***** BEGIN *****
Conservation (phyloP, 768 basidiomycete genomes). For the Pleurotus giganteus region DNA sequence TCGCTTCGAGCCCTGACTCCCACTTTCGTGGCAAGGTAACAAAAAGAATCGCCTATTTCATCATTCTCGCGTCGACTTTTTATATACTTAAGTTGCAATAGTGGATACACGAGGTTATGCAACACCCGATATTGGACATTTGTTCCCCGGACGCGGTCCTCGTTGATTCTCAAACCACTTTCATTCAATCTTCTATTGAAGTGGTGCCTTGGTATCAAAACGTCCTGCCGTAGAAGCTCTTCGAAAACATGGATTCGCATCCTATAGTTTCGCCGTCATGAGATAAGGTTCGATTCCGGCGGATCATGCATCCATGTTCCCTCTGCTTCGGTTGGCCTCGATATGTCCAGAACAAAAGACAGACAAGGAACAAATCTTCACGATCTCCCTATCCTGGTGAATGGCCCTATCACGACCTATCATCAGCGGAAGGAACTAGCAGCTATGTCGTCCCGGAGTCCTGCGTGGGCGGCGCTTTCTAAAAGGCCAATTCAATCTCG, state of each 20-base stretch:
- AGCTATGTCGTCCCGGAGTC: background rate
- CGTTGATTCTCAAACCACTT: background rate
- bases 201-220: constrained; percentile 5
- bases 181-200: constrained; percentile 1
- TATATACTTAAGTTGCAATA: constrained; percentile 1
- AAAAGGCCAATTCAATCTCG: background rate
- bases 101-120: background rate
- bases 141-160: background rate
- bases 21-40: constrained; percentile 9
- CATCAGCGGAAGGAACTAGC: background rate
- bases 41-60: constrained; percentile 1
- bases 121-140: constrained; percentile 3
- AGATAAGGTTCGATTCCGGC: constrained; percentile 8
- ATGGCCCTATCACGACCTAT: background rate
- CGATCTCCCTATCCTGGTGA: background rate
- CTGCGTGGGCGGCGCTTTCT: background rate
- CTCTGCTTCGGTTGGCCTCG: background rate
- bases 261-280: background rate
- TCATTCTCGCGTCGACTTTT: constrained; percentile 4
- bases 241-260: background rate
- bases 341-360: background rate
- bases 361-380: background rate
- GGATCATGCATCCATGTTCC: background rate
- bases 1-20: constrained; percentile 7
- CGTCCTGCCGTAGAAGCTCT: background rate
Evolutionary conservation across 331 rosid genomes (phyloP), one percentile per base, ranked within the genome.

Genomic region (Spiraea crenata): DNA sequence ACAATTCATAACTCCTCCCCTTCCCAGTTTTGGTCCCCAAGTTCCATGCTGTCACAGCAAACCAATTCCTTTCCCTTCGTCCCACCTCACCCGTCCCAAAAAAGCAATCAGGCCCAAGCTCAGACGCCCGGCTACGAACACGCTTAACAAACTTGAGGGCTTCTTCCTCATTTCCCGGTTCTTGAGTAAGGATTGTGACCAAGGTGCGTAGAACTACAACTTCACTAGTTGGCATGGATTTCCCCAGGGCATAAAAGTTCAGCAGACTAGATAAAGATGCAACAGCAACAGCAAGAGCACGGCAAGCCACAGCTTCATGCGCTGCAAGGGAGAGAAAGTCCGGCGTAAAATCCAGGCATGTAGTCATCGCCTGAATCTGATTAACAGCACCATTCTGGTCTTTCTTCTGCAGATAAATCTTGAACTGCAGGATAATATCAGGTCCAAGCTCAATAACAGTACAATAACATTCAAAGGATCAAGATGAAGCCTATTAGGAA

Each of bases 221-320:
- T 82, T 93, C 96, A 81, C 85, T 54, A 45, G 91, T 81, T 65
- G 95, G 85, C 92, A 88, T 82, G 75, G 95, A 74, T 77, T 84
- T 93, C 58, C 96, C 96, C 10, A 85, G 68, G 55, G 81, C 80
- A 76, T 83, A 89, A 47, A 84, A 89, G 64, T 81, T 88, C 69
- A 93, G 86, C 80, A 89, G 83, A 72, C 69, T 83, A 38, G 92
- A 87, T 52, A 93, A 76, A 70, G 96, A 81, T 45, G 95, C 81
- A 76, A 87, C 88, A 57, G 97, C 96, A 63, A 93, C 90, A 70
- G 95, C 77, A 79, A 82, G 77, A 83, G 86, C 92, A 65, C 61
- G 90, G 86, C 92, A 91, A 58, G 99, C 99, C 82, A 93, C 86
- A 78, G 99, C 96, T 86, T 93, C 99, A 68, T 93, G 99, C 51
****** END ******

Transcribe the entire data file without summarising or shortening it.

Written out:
Conservation (phyloP, 768 basidiomycete genomes). For the Pleurotus giganteus region DNA sequence TCGCTTCGAGCCCTGACTCCCACTTTCGTGGCAAGGTAACAAAAAGAATCGCCTATTTCATCATTCTCGCGTCGACTTTTTATATACTTAAGTTGCAATAGTGGATACACGAGGTTATGCAACACCCGATATTGGACATTTGTTCCCCGGACGCGGTCCTCGTTGATTCTCAAACCACTTTCATTCAATCTTCTATTGAAGTGGTGCCTTGGTATCAAAACGTCCTGCCGTAGAAGCTCTTCGAAAACATGGATTCGCATCCTATAGTTTCGCCGTCATGAGATAAGGTTCGATTCCGGCGGATCATGCATCCATGTTCCCTCTGCTTCGGTTGGCCTCGATATGTCCAGAACAAAAGACAGACAAGGAACAAATCTTCACGATCTCCCTATCCTGGTGAATGGCCCTATCACGACCTATCATCAGCGGAAGGAACTAGCAGCTATGTCGTCCCGGAGTCCTGCGTGGGCGGCGCTTTCTAAAAGGCCAATTCAATCTCG, state of each 20-base stretch:
- AGCTATGTCGTCCCGGAGTC: background rate
- CGTTGATTCTCAAACCACTT: background rate
- bases 201-220: constrained; percentile 5
- bases 181-200: constrained; percentile 1
- TATATACTTAAGTTGCAATA: constrained; percentile 1
- AAAAGGCCAATTCAATCTCG: background rate
- bases 101-120: background rate
- bases 141-160: background rate
- bases 21-40: constrained; percentile 9
- CATCAGCGGAAGGAACTAGC: background rate
- bases 41-60: constrained; percentile 1
- bases 121-140: constrained; percentile 3
- AGATAAGGTTCGATTCCGGC: constrained; percentile 8
- ATGGCCCTATCACGACCTAT: background rate
- CGATCTCCCTATCCTGGTGA: background rate
- CTGCGTGGGCGGCGCTTTCT: background rate
- CTCTGCTTCGGTTGGCCTCG: background rate
- bases 261-280: background rate
- TCATTCTCGCGTCGACTTTT: constrained; percentile 4
- bases 241-260: background rate
- bases 341-360: background rate
- bases 361-380: background rate
- GGATCATGCATCCATGTTCC: background rate
- bases 1-20: constrained; percentile 7
- CGTCCTGCCGTAGAAGCTCT: background rate
Evolutionary conservation across 331 rosid genomes (phyloP), one percentile per base, ranked within the genome.

Genomic region (Spiraea crenata): DNA sequence ACAATTCATAACTCCTCCCCTTCCCAGTTTTGGTCCCCAAGTTCCATGCTGTCACAGCAAACCAATTCCTTTCCCTTCGTCCCACCTCACCCGTCCCAAAAAAGCAATCAGGCCCAAGCTCAGACGCCCGGCTACGAACACGCTTAACAAACTTGAGGGCTTCTTCCTCATTTCCCGGTTCTTGAGTAAGGATTGTGACCAAGGTGCGTAGAACTACAACTTCACTAGTTGGCATGGATTTCCCCAGGGCATAAAAGTTCAGCAGACTAGATAAAGATGCAACAGCAACAGCAAGAGCACGGCAAGCCACAGCTTCATGCGCTGCAAGGGAGAGAAAGTCCGGCGTAAAATCCAGGCATGTAGTCATCGCCTGAATCTGATTAACAGCACCATTCTGGTCTTTCTTCTGCAGATAAATCTTGAACTGCAGGATAATATCAGGTCCAAGCTCAATAACAGTACAATAACATTCAAAGGATCAAGATGAAGCCTATTAGGAA

Each of bases 221-320:
- T 82, T 93, C 96, A 81, C 85, T 54, A 45, G 91, T 81, T 65
- G 95, G 85, C 92, A 88, T 82, G 75, G 95, A 74, T 77, T 84
- T 93, C 58, C 96, C 96, C 10, A 85, G 68, G 55, G 81, C 80
- A 76, T 83, A 89, A 47, A 84, A 89, G 64, T 81, T 88, C 69
- A 93, G 86, C 80, A 89, G 83, A 72, C 69, T 83, A 38, G 92
- A 87, T 52, A 93, A 76, A 70, G 96, A 81, T 45, G 95, C 81
- A 76, A 87, C 88, A 57, G 97, C 96, A 63, A 93, C 90, A 70
- G 95, C 77, A 79, A 82, G 77, A 83, G 86, C 92, A 65, C 61
- G 90, G 86, C 92, A 91, A 58, G 99, C 99, C 82, A 93, C 86
- A 78, G 99, C 96, T 86, T 93, C 99, A 68, T 93, G 99, C 51